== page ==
My goal each year is to read at least 24 books. Sometimes I do it and sometimes I don’t, but that’s okay. I am a sucker for classics. Reading something that millions of people have read over generations and sometimes centuries, makes me feel connected and part of something bigger. I get the same feeling singing old hymns.
I have always loved Charles Dickens. I have read many of his books, we see the performance of A Christmas Carol each year, and I dragged my family to see the only statue of him in the world in Philadelphia. When I found out how horrible he was to his wife, declaring her unfit for her duties as a wife and mother after she found out about his affair with a 19 year old actress, and threatening to have her admitted to an asylum, I actually felt betrayed. I know that sounds silly, but it’s true. I had put him on a pedestal and he came crashing down.
It took me some time to forgive him, but I did. He was just a man after all, and I had held him to unrealistic, idealized standards that weren’t fair. We’re back on good terms. We visited his house in London this spring, and seeing the desk where he wrote A Tale of Two Cities and Great Expectations was surreal. But the real highlight for me was seeing a lock of his hair. It felt like I had met him in person.
The Pickwick Papers was not my favorite, and unless you’re a die hard Dickens fan, I probably wouldn’t recommend it. But I would recommend David Copperfield (“Janet! Donkeys!”), A Tale of Two Cities, Great Expectations and of course, A Christmas Carol. He was quite a prolific writer and I’ll continue to chip away at the list. I’m happy we’re friends again.
Major Pettigrew’s Last Stand – Helen Simonson
Nothing to Envy: Ordinary Lives in North Korea – Barbara Demick
I’m Off Then: Losing and Finding Myself on the Camino de Santiago – Hape Kerkeling
What the Psychic Told the Pilgrim – Jane Christmas
A Man Called Ove – Fredrik Backman
Turn Right at Machu Picchu: Rediscovering the Lost City One Step at a Time – Mark Adams
The Goldfinch – Donna Tartt (second reading)
The Zookeeper’s Wife: A War Story – Diane Ackerman
A Piece of the World – Christina Baker Kline
The Circle – Dave Eggers
The Storied Life of A.J. Fikry – Gabrielle Zevin
Unbecoming – Rebecca Scherm
Many Lives, Many Masters – Brian L. Weiss (second reading)
All That Is Solid Melts into Air – Darragh McKeon
A Clockwork Orange – Anthony Burgess
The Last Climb – Thomas H. Cosgrove
The Light of Paris – Eleanor Brown
A Gentleman in Moscow – Amor Towles
Sharp Objects – Gillian Flynn
A River Runs Through It and other stories – Norman Maclean
The Pickwick Papers – Charles Dickens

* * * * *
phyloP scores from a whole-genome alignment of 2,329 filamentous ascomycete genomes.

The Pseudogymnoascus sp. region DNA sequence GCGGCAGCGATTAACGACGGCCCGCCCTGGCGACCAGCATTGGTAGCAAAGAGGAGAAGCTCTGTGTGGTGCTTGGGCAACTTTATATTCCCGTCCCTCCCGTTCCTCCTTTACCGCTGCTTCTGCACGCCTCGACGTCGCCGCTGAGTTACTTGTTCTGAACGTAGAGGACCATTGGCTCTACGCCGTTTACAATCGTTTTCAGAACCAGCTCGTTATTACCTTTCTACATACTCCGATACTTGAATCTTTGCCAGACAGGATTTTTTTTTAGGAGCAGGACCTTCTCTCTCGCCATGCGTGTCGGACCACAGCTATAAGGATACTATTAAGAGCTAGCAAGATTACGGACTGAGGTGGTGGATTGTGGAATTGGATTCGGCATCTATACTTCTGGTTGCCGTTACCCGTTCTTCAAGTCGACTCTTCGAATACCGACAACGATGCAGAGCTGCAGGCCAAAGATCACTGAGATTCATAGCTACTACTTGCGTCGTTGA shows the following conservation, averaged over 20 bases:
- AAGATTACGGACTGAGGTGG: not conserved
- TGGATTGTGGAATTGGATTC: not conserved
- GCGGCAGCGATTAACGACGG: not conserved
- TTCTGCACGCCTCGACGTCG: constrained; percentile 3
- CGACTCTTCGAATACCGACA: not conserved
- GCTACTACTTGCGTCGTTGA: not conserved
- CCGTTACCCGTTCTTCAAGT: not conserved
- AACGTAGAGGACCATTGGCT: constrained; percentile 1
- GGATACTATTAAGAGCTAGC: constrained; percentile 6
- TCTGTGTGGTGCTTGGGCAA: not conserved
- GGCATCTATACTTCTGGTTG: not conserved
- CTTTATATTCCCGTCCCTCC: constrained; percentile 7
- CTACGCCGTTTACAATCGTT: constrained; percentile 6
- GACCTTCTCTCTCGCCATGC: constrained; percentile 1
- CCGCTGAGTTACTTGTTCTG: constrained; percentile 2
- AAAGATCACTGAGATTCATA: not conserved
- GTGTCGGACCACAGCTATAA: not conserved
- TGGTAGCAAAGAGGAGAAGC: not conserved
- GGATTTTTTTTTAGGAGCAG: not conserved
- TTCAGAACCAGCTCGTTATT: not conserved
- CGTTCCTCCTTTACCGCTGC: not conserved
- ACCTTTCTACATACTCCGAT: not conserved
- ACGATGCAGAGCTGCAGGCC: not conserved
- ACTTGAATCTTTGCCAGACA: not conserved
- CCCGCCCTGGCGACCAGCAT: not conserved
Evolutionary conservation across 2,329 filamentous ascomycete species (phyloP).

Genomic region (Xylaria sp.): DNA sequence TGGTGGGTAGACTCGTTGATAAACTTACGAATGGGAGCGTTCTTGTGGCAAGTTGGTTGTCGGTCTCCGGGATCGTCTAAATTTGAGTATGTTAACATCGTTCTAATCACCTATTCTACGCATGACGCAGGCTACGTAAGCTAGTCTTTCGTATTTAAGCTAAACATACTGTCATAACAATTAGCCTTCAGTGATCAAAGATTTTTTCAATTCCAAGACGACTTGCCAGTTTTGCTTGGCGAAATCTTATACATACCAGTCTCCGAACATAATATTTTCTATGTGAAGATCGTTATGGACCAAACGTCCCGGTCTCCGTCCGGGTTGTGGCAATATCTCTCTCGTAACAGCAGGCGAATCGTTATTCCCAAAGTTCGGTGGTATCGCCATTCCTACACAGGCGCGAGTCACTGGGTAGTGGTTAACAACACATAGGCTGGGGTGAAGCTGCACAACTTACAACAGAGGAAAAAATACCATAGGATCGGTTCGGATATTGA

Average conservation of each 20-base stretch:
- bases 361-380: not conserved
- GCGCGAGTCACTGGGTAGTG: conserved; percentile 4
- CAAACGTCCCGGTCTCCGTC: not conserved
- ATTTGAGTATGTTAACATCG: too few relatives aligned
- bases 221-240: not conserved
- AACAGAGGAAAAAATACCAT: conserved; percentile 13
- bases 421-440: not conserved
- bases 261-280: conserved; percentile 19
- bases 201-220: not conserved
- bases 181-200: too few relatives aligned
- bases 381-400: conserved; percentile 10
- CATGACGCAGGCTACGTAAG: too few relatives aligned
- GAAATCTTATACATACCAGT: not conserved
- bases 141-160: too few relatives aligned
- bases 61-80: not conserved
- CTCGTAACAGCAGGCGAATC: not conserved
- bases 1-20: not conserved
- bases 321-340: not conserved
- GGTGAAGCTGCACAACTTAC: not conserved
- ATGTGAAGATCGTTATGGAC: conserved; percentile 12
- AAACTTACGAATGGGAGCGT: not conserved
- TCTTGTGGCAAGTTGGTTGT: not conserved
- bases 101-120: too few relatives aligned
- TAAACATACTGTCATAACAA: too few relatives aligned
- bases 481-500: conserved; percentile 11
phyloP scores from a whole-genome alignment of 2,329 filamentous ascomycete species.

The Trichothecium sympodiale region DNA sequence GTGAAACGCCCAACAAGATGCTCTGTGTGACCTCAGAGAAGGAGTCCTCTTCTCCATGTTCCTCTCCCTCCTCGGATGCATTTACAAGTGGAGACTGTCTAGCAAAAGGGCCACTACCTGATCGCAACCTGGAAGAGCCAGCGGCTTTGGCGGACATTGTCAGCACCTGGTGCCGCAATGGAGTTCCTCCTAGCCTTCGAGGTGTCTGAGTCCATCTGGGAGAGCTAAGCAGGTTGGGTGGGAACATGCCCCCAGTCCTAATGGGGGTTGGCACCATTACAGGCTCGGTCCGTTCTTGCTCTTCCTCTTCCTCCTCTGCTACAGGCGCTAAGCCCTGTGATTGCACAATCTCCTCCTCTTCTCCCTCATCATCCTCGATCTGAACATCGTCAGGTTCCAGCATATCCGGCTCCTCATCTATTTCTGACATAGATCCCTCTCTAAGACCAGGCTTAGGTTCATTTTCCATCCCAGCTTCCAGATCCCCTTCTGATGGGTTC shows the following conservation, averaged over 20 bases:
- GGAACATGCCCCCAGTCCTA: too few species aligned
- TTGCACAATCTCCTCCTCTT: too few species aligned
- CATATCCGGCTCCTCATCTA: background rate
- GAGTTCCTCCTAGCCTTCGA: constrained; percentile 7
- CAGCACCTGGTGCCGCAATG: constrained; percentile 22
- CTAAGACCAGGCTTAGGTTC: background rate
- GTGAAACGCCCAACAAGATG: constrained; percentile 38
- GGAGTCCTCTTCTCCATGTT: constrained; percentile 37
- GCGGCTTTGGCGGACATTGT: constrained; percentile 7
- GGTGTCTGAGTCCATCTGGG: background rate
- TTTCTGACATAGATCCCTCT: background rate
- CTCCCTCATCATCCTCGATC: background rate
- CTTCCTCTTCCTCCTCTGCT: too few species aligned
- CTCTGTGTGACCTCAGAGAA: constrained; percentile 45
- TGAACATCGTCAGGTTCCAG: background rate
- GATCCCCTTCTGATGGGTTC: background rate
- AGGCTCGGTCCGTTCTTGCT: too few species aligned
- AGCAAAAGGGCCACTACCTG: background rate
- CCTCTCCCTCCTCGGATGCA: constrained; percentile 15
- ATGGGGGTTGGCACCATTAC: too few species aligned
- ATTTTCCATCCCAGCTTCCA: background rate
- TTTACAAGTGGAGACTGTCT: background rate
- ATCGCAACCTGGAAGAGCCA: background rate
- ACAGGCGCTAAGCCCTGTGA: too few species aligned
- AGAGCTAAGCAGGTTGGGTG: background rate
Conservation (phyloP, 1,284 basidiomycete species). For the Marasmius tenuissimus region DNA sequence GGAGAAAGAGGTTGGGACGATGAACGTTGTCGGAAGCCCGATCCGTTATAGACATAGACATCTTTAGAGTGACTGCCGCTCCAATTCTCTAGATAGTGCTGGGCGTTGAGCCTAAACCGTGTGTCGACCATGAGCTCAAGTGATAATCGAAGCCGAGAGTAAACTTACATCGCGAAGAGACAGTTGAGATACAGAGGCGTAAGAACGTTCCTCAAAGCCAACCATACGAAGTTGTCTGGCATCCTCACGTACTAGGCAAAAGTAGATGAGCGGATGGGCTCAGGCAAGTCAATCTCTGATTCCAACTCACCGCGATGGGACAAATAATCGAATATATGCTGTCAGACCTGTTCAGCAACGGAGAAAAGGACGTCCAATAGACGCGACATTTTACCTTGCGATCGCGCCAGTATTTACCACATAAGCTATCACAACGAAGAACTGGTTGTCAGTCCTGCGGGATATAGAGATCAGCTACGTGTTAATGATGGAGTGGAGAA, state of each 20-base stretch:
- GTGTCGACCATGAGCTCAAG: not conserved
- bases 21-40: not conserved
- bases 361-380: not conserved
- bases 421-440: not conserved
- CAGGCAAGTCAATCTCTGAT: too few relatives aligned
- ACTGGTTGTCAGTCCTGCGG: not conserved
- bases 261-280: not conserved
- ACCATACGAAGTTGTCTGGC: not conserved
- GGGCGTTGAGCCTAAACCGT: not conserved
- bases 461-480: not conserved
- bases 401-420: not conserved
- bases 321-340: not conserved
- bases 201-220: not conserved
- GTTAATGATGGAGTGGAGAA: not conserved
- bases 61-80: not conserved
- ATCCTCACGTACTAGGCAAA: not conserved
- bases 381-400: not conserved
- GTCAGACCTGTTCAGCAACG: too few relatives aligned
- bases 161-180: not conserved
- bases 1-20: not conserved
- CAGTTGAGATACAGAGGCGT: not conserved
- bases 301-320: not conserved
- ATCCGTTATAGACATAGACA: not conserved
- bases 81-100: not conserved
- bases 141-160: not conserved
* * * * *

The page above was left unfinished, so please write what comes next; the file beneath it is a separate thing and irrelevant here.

Scent of the Missing: Love and Partnership with a Search-and-Rescue Dog – Susannah Charleson
Younger Next Year for Women – Chris Crowley
The Miniaturist – Jessie Burton
The Blue Castle – L.M. Montgomery
The Handmaid’s Tale – Margaret Atwood
I really enjoyed All That is Solid Melts into Air, A Gentleman in Moscow, and The Goldfinch is one of my all time favorites which is why I read it again. (In my discussions with people about it, I have found that they either love it as much as I do or they don’t. haha) I can relate to Theo on many levels and I still worry about him.
A Piece of the World was also good. There is a famous painting by Andrew Wyeth called Christina’s World which he was inspired to paint after seeing his neighbor, Christina crawling across a field while he watched from his window. This is Christina’s fictional memoir.
The books about the Camino de Santiago were annoying. There was lots of complaining and I didn’t like either one of the authors, but I did like Turn Right at Machu Picchu. I would recommend it especially if you have an interest in hiking the Inca Trail.
I would skip The Circle and The Last Climb. They were both boring, although The Circle does bring up some interesting points about social media and its impact on our lives. (Spoiler: it’s not good.)
In my experience, books are almost always better than the movie, but The Zoo Keepers Wife is one of the exceptions. The story has such promise, all the more so because it is true, but the movie far surpasses the book, which is very dry and dull.
To end on a positive note, Younger Next Year for Women has a good message. It’s one we’ve all heard for years: Exercise, make good choices about what you put in your mouth, and build a strong social circle. It’s an entertaining read that can be skimmed or I can sum it up for you: Exercise, make good choices about what you put in your mouth, and build a strong social circle. 🙂 And since Next Year is tomorrow, it’s a great time to start.
If you have any recommendations, I would love to hear them! Happy New Year and Happy Reading!!